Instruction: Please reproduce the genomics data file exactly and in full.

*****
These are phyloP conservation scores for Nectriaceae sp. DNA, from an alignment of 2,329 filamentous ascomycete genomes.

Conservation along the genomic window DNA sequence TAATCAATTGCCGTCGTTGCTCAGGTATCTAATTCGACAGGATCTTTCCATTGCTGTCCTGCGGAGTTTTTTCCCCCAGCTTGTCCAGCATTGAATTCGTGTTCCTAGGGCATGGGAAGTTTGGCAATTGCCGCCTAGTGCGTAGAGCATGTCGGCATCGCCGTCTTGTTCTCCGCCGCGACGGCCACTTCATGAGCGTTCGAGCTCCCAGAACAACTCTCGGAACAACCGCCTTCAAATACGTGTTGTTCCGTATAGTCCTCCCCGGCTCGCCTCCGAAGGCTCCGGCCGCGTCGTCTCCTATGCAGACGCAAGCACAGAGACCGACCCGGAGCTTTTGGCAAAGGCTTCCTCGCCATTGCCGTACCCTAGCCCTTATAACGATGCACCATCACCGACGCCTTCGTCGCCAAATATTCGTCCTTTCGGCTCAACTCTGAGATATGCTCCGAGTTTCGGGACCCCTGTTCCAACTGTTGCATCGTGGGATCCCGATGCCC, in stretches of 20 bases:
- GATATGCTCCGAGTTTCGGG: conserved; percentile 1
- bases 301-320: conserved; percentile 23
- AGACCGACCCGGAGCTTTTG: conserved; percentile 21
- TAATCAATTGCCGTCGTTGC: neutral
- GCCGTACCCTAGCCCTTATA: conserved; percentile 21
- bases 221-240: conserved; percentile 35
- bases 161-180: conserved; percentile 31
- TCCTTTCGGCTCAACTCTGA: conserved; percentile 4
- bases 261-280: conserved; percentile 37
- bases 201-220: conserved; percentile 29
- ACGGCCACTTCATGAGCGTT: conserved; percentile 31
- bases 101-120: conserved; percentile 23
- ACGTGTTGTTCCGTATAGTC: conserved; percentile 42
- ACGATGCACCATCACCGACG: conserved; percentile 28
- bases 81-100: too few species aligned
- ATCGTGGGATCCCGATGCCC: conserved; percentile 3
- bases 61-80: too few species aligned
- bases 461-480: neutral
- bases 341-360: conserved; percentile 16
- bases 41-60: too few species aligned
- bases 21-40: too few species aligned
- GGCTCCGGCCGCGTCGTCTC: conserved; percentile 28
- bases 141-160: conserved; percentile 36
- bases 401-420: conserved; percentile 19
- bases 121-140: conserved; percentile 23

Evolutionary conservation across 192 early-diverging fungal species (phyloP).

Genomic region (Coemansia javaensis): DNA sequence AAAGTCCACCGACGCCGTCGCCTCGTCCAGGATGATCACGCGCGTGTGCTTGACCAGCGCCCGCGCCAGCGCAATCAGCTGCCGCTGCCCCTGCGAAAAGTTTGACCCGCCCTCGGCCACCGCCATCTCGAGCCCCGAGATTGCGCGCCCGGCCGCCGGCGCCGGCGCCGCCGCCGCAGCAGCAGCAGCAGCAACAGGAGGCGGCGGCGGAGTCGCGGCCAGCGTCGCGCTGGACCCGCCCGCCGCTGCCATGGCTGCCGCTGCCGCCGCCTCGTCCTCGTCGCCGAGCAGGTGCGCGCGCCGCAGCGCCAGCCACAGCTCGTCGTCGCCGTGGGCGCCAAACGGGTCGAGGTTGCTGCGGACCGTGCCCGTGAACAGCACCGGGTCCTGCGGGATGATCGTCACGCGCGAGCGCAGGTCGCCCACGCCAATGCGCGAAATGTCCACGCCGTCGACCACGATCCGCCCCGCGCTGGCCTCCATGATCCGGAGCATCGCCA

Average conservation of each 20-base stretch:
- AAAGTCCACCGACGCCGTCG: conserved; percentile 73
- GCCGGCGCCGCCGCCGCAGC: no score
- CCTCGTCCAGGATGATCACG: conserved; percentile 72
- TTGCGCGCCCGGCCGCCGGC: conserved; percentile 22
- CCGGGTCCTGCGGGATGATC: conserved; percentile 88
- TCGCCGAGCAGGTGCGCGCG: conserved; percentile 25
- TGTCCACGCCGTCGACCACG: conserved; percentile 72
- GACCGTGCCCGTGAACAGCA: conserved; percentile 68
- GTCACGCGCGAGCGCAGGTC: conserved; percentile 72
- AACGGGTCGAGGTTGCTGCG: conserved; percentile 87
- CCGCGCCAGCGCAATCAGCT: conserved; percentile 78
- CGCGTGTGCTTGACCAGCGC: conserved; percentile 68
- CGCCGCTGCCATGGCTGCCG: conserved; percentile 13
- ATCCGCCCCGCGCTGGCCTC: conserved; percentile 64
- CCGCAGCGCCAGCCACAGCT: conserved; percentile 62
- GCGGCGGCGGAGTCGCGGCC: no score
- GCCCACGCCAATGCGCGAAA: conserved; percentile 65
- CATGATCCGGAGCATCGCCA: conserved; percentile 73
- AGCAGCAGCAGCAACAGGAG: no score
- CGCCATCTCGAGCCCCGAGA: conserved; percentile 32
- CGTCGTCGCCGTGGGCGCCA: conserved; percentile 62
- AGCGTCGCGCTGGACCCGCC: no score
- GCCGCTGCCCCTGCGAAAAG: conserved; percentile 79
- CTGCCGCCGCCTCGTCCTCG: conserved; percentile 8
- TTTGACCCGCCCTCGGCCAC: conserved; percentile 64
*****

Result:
These are phyloP conservation scores for Nectriaceae sp. DNA, from an alignment of 2,329 filamentous ascomycete genomes.

Conservation along the genomic window DNA sequence TAATCAATTGCCGTCGTTGCTCAGGTATCTAATTCGACAGGATCTTTCCATTGCTGTCCTGCGGAGTTTTTTCCCCCAGCTTGTCCAGCATTGAATTCGTGTTCCTAGGGCATGGGAAGTTTGGCAATTGCCGCCTAGTGCGTAGAGCATGTCGGCATCGCCGTCTTGTTCTCCGCCGCGACGGCCACTTCATGAGCGTTCGAGCTCCCAGAACAACTCTCGGAACAACCGCCTTCAAATACGTGTTGTTCCGTATAGTCCTCCCCGGCTCGCCTCCGAAGGCTCCGGCCGCGTCGTCTCCTATGCAGACGCAAGCACAGAGACCGACCCGGAGCTTTTGGCAAAGGCTTCCTCGCCATTGCCGTACCCTAGCCCTTATAACGATGCACCATCACCGACGCCTTCGTCGCCAAATATTCGTCCTTTCGGCTCAACTCTGAGATATGCTCCGAGTTTCGGGACCCCTGTTCCAACTGTTGCATCGTGGGATCCCGATGCCC, in stretches of 20 bases:
- GATATGCTCCGAGTTTCGGG: conserved; percentile 1
- bases 301-320: conserved; percentile 23
- AGACCGACCCGGAGCTTTTG: conserved; percentile 21
- TAATCAATTGCCGTCGTTGC: neutral
- GCCGTACCCTAGCCCTTATA: conserved; percentile 21
- bases 221-240: conserved; percentile 35
- bases 161-180: conserved; percentile 31
- TCCTTTCGGCTCAACTCTGA: conserved; percentile 4
- bases 261-280: conserved; percentile 37
- bases 201-220: conserved; percentile 29
- ACGGCCACTTCATGAGCGTT: conserved; percentile 31
- bases 101-120: conserved; percentile 23
- ACGTGTTGTTCCGTATAGTC: conserved; percentile 42
- ACGATGCACCATCACCGACG: conserved; percentile 28
- bases 81-100: too few species aligned
- ATCGTGGGATCCCGATGCCC: conserved; percentile 3
- bases 61-80: too few species aligned
- bases 461-480: neutral
- bases 341-360: conserved; percentile 16
- bases 41-60: too few species aligned
- bases 21-40: too few species aligned
- GGCTCCGGCCGCGTCGTCTC: conserved; percentile 28
- bases 141-160: conserved; percentile 36
- bases 401-420: conserved; percentile 19
- bases 121-140: conserved; percentile 23

Evolutionary conservation across 192 early-diverging fungal species (phyloP).

Genomic region (Coemansia javaensis): DNA sequence AAAGTCCACCGACGCCGTCGCCTCGTCCAGGATGATCACGCGCGTGTGCTTGACCAGCGCCCGCGCCAGCGCAATCAGCTGCCGCTGCCCCTGCGAAAAGTTTGACCCGCCCTCGGCCACCGCCATCTCGAGCCCCGAGATTGCGCGCCCGGCCGCCGGCGCCGGCGCCGCCGCCGCAGCAGCAGCAGCAGCAACAGGAGGCGGCGGCGGAGTCGCGGCCAGCGTCGCGCTGGACCCGCCCGCCGCTGCCATGGCTGCCGCTGCCGCCGCCTCGTCCTCGTCGCCGAGCAGGTGCGCGCGCCGCAGCGCCAGCCACAGCTCGTCGTCGCCGTGGGCGCCAAACGGGTCGAGGTTGCTGCGGACCGTGCCCGTGAACAGCACCGGGTCCTGCGGGATGATCGTCACGCGCGAGCGCAGGTCGCCCACGCCAATGCGCGAAATGTCCACGCCGTCGACCACGATCCGCCCCGCGCTGGCCTCCATGATCCGGAGCATCGCCA

Average conservation of each 20-base stretch:
- AAAGTCCACCGACGCCGTCG: conserved; percentile 73
- GCCGGCGCCGCCGCCGCAGC: no score
- CCTCGTCCAGGATGATCACG: conserved; percentile 72
- TTGCGCGCCCGGCCGCCGGC: conserved; percentile 22
- CCGGGTCCTGCGGGATGATC: conserved; percentile 88
- TCGCCGAGCAGGTGCGCGCG: conserved; percentile 25
- TGTCCACGCCGTCGACCACG: conserved; percentile 72
- GACCGTGCCCGTGAACAGCA: conserved; percentile 68
- GTCACGCGCGAGCGCAGGTC: conserved; percentile 72
- AACGGGTCGAGGTTGCTGCG: conserved; percentile 87
- CCGCGCCAGCGCAATCAGCT: conserved; percentile 78
- CGCGTGTGCTTGACCAGCGC: conserved; percentile 68
- CGCCGCTGCCATGGCTGCCG: conserved; percentile 13
- ATCCGCCCCGCGCTGGCCTC: conserved; percentile 64
- CCGCAGCGCCAGCCACAGCT: conserved; percentile 62
- GCGGCGGCGGAGTCGCGGCC: no score
- GCCCACGCCAATGCGCGAAA: conserved; percentile 65
- CATGATCCGGAGCATCGCCA: conserved; percentile 73
- AGCAGCAGCAGCAACAGGAG: no score
- CGCCATCTCGAGCCCCGAGA: conserved; percentile 32
- CGTCGTCGCCGTGGGCGCCA: conserved; percentile 62
- AGCGTCGCGCTGGACCCGCC: no score
- GCCGCTGCCCCTGCGAAAAG: conserved; percentile 79
- CTGCCGCCGCCTCGTCCTCG: conserved; percentile 8
- TTTGACCCGCCCTCGGCCAC: conserved; percentile 64